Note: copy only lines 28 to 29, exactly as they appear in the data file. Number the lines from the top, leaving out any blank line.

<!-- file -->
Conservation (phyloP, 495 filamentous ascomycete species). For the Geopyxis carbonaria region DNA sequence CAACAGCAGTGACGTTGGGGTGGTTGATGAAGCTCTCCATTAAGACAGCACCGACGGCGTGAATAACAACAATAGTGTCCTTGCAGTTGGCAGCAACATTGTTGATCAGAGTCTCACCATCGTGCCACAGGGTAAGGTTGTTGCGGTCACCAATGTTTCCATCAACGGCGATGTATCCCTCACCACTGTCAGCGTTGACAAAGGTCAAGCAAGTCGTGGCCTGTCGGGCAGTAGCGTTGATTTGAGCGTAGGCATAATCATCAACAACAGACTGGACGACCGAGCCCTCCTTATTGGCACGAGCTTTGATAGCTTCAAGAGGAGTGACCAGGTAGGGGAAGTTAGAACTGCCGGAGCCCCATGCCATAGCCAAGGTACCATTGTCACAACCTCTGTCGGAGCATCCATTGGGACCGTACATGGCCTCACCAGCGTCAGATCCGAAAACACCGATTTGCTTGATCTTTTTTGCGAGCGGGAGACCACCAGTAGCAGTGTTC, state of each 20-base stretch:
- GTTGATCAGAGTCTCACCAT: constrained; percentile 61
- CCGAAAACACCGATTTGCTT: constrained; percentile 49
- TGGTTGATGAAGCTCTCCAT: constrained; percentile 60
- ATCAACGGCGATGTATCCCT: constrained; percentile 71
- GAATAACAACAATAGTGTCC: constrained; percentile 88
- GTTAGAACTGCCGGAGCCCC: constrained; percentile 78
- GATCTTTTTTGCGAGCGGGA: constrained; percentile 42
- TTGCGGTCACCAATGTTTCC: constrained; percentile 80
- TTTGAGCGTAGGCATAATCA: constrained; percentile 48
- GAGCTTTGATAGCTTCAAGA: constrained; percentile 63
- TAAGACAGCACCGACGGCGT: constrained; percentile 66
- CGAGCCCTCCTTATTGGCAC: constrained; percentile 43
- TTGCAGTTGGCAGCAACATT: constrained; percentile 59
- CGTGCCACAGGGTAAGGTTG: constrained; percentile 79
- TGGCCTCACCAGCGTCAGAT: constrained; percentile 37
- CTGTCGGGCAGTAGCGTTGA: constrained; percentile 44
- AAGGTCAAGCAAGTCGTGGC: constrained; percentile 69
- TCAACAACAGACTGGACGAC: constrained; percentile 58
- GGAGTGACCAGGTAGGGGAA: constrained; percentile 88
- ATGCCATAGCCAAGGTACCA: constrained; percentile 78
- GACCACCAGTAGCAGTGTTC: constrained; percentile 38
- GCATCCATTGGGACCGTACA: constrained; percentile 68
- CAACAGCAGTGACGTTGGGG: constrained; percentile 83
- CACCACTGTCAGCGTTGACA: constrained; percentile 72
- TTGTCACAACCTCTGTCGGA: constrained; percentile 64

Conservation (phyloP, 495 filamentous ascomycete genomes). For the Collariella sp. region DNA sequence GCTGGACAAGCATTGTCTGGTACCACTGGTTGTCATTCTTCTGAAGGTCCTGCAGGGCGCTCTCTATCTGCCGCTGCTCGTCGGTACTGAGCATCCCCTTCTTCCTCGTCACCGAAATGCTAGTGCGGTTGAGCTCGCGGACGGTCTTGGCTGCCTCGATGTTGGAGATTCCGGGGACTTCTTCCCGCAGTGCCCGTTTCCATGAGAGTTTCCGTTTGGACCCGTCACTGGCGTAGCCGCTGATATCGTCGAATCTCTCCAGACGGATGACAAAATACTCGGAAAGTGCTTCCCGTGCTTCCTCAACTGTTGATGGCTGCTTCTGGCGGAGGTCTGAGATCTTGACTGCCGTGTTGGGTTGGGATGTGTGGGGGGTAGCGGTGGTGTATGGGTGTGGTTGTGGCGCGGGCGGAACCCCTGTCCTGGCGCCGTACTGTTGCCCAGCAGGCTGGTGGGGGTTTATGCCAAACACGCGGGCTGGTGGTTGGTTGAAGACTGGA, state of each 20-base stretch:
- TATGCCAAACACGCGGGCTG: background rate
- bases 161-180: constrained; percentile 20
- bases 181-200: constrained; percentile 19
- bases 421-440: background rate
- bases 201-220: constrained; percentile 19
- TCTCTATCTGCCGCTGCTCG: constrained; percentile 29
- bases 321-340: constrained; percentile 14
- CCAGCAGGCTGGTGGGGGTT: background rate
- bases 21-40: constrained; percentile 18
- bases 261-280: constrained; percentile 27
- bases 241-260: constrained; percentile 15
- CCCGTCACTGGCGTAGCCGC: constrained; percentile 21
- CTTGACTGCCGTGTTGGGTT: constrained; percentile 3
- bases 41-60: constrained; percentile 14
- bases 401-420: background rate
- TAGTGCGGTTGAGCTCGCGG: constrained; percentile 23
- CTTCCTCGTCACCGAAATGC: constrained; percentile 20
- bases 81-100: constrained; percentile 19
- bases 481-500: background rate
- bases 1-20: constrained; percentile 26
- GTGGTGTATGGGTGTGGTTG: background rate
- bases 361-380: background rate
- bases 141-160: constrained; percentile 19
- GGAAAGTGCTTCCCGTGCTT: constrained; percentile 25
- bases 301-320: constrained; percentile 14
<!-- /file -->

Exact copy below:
- TATGCCAAACACGCGGGCTG: background rate
- bases 161-180: constrained; percentile 20